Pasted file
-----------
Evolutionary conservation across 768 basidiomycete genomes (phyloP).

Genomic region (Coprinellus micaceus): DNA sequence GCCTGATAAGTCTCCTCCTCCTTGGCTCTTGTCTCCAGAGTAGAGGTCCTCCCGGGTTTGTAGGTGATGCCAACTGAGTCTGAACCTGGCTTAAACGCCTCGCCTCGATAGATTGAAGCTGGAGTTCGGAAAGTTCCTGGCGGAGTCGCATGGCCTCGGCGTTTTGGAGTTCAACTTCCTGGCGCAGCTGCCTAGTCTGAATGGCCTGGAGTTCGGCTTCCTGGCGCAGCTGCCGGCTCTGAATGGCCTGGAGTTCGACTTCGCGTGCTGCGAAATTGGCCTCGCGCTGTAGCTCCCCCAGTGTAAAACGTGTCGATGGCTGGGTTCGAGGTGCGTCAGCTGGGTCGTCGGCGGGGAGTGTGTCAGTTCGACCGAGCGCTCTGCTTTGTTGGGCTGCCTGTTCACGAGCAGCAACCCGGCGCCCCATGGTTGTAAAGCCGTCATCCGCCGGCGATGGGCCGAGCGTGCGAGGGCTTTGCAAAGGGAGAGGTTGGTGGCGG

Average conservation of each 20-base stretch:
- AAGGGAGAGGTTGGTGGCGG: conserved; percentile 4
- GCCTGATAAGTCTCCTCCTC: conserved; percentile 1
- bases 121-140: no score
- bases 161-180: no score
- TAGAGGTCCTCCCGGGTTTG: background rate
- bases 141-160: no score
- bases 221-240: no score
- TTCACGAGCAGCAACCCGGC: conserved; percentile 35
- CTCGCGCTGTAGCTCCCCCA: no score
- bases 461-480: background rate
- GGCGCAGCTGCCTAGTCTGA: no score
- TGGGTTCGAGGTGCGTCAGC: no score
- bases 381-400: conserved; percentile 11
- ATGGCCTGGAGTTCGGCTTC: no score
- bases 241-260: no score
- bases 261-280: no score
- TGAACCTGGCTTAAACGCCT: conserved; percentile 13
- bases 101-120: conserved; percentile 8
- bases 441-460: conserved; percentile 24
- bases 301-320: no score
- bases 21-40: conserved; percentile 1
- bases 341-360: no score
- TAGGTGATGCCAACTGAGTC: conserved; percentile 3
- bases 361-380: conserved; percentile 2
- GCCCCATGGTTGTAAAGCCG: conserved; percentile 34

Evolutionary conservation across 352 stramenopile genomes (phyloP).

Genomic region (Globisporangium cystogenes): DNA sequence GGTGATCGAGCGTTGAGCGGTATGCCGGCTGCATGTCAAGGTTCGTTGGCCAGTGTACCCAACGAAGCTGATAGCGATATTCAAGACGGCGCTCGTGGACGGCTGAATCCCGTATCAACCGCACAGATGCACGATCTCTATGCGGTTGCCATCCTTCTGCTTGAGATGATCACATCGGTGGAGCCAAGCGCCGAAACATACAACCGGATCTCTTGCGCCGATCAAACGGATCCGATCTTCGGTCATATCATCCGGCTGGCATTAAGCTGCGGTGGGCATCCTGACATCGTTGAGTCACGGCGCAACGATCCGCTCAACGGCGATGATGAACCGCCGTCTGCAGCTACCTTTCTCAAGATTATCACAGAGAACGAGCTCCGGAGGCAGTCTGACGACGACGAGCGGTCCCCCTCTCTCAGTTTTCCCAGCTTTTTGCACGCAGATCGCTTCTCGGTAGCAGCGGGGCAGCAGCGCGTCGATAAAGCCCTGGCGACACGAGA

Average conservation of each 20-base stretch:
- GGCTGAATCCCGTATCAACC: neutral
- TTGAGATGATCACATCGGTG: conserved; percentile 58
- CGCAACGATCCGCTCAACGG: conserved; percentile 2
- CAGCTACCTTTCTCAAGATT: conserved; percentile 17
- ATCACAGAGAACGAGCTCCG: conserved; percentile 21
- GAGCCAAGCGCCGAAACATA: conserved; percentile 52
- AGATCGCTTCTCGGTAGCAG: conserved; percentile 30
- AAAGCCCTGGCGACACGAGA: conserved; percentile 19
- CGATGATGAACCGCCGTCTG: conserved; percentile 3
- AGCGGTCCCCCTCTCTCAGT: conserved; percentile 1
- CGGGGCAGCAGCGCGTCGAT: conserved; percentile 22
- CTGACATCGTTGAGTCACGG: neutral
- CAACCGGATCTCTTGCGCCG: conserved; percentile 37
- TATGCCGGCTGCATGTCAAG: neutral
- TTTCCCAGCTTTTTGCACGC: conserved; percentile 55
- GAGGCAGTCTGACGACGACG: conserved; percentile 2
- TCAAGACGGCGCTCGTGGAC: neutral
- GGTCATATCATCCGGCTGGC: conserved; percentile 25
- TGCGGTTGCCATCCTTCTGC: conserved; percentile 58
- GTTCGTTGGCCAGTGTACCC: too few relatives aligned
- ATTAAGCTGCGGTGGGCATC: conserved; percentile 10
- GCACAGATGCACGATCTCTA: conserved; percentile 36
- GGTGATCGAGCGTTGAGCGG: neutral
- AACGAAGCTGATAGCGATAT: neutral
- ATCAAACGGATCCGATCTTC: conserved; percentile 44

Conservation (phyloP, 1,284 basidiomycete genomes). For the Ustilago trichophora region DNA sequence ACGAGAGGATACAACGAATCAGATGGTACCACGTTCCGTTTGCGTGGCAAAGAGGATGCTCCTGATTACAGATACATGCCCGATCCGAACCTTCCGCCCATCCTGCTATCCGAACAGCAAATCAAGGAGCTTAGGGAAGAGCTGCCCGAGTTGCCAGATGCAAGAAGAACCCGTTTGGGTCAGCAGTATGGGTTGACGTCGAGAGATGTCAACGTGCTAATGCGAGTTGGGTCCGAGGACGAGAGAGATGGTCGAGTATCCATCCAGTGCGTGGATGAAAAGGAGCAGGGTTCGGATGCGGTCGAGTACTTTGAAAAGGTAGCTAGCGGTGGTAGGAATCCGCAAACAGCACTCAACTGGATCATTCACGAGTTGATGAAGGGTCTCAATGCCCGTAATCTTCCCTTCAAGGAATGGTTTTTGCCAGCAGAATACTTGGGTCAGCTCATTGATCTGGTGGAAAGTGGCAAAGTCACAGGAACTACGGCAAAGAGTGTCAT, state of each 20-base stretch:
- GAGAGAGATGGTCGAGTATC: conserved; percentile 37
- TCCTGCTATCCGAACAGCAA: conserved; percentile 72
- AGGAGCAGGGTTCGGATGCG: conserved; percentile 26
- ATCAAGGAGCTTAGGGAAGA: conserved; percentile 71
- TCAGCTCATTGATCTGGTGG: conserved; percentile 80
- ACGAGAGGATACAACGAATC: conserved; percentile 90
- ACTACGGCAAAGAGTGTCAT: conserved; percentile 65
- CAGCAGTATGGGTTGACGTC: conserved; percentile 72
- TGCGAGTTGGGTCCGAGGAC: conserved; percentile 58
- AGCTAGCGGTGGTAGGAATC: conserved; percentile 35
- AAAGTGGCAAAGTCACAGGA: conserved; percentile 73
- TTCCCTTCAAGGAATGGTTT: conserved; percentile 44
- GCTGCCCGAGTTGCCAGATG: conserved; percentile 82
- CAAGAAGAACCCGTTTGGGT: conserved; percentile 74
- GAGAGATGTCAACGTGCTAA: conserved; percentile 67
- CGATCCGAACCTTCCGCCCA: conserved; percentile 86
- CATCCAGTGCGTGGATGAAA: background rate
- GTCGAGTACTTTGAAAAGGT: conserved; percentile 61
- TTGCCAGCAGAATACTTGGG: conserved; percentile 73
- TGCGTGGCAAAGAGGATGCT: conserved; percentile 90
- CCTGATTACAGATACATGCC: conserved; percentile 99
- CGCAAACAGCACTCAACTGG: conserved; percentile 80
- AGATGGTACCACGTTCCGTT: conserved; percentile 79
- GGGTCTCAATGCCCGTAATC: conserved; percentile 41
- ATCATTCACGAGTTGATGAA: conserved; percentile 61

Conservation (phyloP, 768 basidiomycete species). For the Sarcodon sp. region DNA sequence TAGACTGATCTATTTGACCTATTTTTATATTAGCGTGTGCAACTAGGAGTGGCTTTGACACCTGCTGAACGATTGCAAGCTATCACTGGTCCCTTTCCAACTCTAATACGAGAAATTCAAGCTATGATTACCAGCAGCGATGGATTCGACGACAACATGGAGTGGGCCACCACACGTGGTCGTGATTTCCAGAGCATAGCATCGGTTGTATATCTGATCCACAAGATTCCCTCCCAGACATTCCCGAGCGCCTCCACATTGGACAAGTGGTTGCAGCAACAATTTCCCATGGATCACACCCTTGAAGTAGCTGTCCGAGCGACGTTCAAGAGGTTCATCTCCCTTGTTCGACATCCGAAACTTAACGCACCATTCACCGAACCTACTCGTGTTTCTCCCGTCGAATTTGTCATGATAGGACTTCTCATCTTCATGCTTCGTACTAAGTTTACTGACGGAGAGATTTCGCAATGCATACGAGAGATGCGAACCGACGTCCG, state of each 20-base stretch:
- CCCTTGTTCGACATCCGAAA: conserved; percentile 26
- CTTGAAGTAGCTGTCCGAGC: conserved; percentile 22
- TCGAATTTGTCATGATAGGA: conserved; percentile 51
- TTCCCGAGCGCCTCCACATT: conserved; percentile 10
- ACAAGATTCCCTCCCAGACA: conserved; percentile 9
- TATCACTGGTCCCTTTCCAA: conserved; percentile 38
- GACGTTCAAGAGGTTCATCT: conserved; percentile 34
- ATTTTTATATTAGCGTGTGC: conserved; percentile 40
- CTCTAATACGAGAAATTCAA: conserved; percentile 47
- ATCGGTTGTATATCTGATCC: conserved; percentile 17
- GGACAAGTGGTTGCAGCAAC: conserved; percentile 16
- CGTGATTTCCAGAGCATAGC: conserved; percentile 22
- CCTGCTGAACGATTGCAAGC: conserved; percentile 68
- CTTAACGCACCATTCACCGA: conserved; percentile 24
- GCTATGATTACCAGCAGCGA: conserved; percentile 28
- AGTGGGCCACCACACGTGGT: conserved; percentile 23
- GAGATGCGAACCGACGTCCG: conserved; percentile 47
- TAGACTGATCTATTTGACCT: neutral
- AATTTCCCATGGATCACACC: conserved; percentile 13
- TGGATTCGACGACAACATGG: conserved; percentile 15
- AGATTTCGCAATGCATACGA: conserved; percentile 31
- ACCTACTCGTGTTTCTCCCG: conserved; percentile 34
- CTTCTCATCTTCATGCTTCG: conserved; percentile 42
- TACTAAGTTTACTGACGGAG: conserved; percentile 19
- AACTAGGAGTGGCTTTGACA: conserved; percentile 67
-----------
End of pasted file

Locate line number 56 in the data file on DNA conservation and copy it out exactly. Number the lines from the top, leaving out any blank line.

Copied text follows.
- ATCAAACGGATCCGATCTTC: conserved; percentile 44